HOME |  CULT MOVIES | COMPETITIONS | ADVERTISE |  CONTACT US |  ABOUT US
 
 
Newest Reviews
Once Upon a Time... in Hollywood
Invasion Planet Earth
Ferdinand
Buddhist Spell, The
Steel and Lace
Reivers, The
Angel Has Fallen
I Lost My Body
At First Light
Free Ride
Crawl
Transit
Blank Check
Mad Monk, The
Wind, The
Holly and the Ivy, The
Atlantique
Now, Voyager
Wolf's Call, The
Nostalghia
Nightingale, The
Eighth Grade
Irishman, The
Betrayed
Lords of Chaos
Operation Petticoat
Dead Don't Die, The
On the Waterfront
Last Faust, The
Moonlighting
Art of Self-Defense, The
Ironweed
Booksmart
Prisoners
Beach Bum, The
Kill Ben Lyk
Into the Mirror
Support the Girls
Werewolf
Little Monsters
   
 
Newest Articles
Memories Are Made of This: La Jetee and Sans Soleil on Blu-ray
Step Back in Time: The Amazing Mr. Blunden on Blu-ray
Crazy Cats and Kittens: What's New Pussycat on Blu-ray
No Place Like Home Guard: Dad's Army - The Lost Episodes on Blu-ray
A Real-Life Pixie: A Tribute to Michael J. Pollard in Four Roles
We're All In This Together: The Halfway House on Blu-ray
Please Yourselves: Frankie Howerd and The House in Nightmare Park on Blu-ray
Cleesed Off: Clockwise on Blu-ray
Sorry I Missed You: Les Demoiselles de Rochefort on Blu-ray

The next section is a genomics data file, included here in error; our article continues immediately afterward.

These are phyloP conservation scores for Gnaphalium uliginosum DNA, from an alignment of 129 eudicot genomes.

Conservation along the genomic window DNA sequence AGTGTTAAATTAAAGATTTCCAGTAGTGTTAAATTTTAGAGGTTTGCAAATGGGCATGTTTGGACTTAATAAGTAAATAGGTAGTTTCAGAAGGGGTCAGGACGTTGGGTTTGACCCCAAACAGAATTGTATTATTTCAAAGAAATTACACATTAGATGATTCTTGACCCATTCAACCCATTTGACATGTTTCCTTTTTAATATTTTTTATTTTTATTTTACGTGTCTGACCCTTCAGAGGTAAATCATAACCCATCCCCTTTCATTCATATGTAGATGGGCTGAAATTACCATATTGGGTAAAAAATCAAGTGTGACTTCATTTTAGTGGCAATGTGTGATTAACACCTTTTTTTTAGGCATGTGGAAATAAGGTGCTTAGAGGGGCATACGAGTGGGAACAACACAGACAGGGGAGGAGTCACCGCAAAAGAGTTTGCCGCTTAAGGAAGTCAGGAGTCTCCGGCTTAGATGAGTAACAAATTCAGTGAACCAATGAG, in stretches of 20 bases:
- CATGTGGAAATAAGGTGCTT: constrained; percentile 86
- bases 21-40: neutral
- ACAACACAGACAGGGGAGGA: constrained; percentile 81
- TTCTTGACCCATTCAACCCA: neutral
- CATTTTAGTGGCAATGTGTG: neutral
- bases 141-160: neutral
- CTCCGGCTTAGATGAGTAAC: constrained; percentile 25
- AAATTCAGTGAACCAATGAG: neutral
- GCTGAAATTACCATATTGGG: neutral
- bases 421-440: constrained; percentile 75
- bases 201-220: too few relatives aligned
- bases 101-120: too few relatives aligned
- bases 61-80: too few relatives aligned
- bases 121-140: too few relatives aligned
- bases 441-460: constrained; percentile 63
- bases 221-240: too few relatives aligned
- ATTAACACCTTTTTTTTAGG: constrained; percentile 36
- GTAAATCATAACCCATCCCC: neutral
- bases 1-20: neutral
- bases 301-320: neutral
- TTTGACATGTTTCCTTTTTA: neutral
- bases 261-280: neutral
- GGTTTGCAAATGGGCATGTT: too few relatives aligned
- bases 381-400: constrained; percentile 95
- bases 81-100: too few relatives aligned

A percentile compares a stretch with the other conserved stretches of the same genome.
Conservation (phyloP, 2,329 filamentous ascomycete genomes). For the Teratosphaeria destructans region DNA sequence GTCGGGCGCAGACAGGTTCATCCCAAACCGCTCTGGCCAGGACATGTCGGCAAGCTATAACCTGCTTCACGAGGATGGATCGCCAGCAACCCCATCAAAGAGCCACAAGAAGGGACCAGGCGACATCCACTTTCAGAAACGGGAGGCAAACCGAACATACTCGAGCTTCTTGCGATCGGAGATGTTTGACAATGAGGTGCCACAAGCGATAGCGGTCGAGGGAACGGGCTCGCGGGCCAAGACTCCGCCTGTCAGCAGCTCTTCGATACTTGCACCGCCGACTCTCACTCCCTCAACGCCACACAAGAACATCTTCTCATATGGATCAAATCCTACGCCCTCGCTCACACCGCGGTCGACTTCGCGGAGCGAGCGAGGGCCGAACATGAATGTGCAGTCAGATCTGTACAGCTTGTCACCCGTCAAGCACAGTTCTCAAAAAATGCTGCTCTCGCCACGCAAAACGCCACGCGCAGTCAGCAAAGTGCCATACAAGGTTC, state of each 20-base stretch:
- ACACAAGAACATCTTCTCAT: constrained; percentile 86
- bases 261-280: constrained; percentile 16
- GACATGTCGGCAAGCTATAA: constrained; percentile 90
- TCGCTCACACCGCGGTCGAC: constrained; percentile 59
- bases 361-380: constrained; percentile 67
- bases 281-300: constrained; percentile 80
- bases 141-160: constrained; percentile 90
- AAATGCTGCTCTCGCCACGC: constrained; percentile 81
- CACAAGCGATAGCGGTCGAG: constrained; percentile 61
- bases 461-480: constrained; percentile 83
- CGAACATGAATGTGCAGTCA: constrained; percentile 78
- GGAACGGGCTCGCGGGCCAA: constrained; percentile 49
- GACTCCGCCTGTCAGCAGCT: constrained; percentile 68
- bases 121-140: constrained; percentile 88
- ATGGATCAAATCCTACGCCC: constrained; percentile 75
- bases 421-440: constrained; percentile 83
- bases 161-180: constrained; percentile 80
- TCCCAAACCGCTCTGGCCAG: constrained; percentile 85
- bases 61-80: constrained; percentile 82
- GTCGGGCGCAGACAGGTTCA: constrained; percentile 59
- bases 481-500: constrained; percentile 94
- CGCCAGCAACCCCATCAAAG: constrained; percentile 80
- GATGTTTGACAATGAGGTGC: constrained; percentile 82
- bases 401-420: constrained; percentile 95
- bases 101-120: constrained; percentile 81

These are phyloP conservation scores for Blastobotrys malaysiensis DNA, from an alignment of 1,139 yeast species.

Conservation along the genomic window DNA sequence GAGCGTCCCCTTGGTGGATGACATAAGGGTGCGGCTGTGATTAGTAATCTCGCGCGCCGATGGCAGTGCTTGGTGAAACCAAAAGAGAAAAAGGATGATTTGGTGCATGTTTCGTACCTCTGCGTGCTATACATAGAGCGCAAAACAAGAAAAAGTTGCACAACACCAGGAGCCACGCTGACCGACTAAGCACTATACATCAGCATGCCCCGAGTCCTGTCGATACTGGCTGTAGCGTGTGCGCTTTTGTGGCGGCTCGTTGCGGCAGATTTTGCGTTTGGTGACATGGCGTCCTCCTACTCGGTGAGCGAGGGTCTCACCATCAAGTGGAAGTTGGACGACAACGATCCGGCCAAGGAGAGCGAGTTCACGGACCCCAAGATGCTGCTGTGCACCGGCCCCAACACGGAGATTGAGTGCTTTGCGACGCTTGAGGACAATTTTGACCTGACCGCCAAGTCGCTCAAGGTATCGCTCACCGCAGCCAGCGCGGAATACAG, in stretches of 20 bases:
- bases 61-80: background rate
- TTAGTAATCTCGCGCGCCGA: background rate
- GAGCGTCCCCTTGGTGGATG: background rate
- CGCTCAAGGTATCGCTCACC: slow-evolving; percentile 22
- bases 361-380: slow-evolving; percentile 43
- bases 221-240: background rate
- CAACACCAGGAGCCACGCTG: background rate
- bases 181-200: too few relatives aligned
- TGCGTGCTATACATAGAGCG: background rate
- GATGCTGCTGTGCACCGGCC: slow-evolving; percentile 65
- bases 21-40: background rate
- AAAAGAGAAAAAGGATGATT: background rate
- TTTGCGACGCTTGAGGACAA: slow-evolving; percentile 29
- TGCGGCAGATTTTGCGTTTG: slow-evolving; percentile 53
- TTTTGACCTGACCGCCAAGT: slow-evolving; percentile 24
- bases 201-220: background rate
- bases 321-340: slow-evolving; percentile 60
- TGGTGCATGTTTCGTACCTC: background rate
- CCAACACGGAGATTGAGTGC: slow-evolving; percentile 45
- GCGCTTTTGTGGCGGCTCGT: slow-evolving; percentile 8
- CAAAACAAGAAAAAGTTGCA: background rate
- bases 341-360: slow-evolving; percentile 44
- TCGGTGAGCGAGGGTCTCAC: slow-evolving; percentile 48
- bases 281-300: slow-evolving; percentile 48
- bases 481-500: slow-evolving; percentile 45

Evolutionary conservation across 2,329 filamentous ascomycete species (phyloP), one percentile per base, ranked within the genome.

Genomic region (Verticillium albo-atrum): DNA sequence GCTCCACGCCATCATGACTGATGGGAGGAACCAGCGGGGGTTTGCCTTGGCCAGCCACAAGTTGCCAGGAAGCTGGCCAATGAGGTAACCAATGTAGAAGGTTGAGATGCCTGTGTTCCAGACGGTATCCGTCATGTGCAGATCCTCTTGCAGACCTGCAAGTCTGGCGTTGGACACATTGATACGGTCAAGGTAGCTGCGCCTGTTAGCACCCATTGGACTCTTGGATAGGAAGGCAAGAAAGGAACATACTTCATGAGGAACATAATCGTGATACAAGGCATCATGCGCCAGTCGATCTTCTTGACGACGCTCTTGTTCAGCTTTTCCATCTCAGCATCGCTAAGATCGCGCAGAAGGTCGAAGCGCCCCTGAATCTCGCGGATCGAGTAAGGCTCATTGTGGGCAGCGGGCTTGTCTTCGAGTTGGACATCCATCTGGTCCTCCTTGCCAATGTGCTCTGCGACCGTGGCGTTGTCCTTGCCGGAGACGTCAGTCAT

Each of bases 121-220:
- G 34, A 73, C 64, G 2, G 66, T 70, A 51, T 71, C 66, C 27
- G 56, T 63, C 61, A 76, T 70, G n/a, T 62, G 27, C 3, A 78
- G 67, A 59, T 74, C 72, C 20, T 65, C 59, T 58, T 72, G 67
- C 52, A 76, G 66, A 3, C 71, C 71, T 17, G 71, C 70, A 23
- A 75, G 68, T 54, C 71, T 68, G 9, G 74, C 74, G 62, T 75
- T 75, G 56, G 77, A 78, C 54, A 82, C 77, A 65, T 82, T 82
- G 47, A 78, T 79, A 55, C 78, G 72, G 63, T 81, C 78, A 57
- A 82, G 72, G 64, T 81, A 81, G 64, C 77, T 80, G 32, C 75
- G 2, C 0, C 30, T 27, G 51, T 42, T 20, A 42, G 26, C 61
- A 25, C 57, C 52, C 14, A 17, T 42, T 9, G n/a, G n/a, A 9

Silliest of the Silly: Monty Python's Flying Circus Series 1 on Blu-ray
Protest Songs: Hair on Blu-ray
Peak 80s Schwarzenegger: The Running Man and Red Heat
Rock On: That'll Be the Day and Stardust on Blu-ray
Growing Up in Public: 7-63 Up on Blu-ray
Learn Your Craft: Legend of the Witches and Secret Rites on Blu-ray
70s Psycho-Thrillers! And Soon the Darkness and Fright on Blu-ray
Split: Stephen King and George A. Romero's The Dark Half on Blu-ray
Disney Post-Walt: Three Gamechangers
But Doctor, I Am Pagliacci: Tony Hancock's The Rebel and The Punch and Judy Man on Blu-ray
Once Upon a Time in Deadwood: Interview with Director Rene Perez
Shit-Eating Grim: Salo, or the 120 Days of Sodom on Blu-ray
Stallone's 80s Action Alpha and Omega: Nighthawks and Lock Up
Python Prehistory: At Last the 1948 Show and Do Not Adjust Your Set on DVD
You Could Grow to Love This Place: Local Hero on Blu-ray
Anglo-American: Joseph Losey Blu-ray Double Bill - The Criminal and The Go-Between
   
 
  Bank Shot Scott FreeBuy this film here.
Year: 1974
Director: Gower Champion
Stars: George C. Scott, Sorrell Booke, Joanna Cassidy, G. Wood, Clifton James, Bob Balaban, Bibi Osterwald, Frank McRae, Don Calfa, Harvey Evans, Hank Stohl, Liam Dunn, Jack Riley, Pat Zurica, Harvey J. Goldenberg, Jamie Reidy
Genre: Comedy, Thriller
Rating:  6 (from 1 vote)
Review: Bulldog Steiger (Clifton James) has great faith in his justice system, specifically the hard labour camp he runs for hardened criminals, out in the middle of nowhere so there’s no chance of escape because there’s nowhere to go, but one inmate in particular is a tough nut to crack. Walter Upjohn Ballentine (George C. Scott) is one of the most ingenious criminals around, and he has pulled off some incredible thefts, but now he’s caught in Steiger’s clutches with a long sentence ahead. That is until his lawyer Al G. Karp (Sorrell Booke) arrives – or is he his lawyer at all? Whatever, he has a proposition for Ballentine, and all he needs to do is break out then everything will be arranged. The target: a bank.